High-level API

Almost all features of DuGR are available as very simple functions in the API.

For example, you can list groups from the current composition:

    var groups = DuGR.listGroups();
    // The listGroups method returns a DuList,
    // Which provide a useful do() method to iterate all groups {

You can add groups (tags) to the selected layers like this:

    DuGR.addSelectedLayersToGroup( "A group name" );

You can remove or rename a group from the composition:

    // Remove a group
    DuGR.removeGroup( "Group name to remove" );

    // Rename a group
    DuGR.renameGroup( "Current name", "New name");

Lower-level API

Groups used by DuGR are actually managed by DuAETag included in DuAEF. This namespace includes methods to add, remove, rename groups for specific layers.

    // Get the active composition
    var comp = DuAEProject.getActiveComp();
    // Get the selected layer
    if (comp) {
        var layer = comp.selectedLayers[0];

        // Add it to a group
        DuAETag.addGroup(layer, "A group");
        // And to another group
        DuAETag.addGroup(layer, "Another group");

        // Rename another group
        DuAETag.renameGroup(layer, "Another group", "The other group");

        // Remove the layer from the group
        DuAETag.removeGroup(layer, "The other group");

        // Get the list of groups this layer belongs to
        var groups = DuAETag.getGroups(layer);


To use the DuGR API in your script, your script must be released under a licence compatible with the GNU-GPL v3.

If that’s not the case, you can still add and edit groups without using the DuGR API to make your script compatible with DuGR.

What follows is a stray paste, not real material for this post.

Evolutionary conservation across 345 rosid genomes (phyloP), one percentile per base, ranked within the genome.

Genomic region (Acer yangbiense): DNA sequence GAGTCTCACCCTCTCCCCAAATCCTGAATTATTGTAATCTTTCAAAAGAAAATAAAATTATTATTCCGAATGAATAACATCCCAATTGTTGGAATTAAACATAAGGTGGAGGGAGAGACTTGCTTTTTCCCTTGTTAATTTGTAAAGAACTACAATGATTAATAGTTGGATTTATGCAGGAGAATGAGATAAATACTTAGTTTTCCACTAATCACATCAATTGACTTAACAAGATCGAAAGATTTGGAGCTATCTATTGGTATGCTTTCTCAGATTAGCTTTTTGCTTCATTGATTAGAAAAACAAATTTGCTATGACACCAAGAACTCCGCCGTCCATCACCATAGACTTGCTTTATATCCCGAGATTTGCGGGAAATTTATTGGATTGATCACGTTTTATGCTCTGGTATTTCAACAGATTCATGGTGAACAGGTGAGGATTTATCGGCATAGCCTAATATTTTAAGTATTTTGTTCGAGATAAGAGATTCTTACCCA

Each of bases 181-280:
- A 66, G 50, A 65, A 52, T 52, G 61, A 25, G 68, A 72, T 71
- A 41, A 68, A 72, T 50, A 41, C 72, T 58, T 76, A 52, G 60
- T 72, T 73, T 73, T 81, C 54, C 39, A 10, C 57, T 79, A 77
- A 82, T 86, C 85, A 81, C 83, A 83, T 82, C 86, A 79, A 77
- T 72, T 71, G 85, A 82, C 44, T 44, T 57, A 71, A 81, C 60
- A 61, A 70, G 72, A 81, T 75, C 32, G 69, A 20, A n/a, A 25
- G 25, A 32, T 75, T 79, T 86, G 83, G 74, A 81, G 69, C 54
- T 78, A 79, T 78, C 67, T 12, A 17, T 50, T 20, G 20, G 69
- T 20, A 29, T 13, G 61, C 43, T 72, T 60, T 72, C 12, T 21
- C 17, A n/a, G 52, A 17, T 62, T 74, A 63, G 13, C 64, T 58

Groups are stored on each layer as a parameter in an After Effects layer marker.

    var comp = app.project.activeItem;
    var layer = comp.layer(1);

    var groups = [
        "first group",
        "second group"

    // Create a marker and get its parameters
    // To be nice, we show the list of groups as a comment
    // but this is not actually needed by DuGR
    var tag = new MarkerValue( groups.join(" | ") );
    var tagParams = tag.getParameters();

    // DuGR will look for the duaef property to be true to get the groups
    tagParams["duaef"] = true;

    // The group list is a "groups" property
    // It must be a comma separated list string
    tagParams["groups"] = groups.join(',');

    // Set the tag to the layer
    tag.setParameters( tagParams ); 'ADBE Marker' ).setValueAtTime( 0, tag );

  1. We recommend Visual Studio Code, but it can be anything: Windows Notepad, Notepad++, Brackets
    It must not be a word processor though (like Microsoft Word or LibreOffice Writer). 

  2. It can be either an absolute path, which starts with a / on Mac or a drive letter like C:\\ or C:/ on Windows, or a relative path. Note that path separators can be / or \\, your choice.
    Examples: "C:/my scripts/DuAEF_Duik_api.jsx" (absolute) or ../DuAEF_Duik_api (relative, ../ denotes the parent folder). 

  3. In After Effects scripts, comments start with //. You can also create a comment block: start it with /*, write the comment which can span on several lines, and close it with */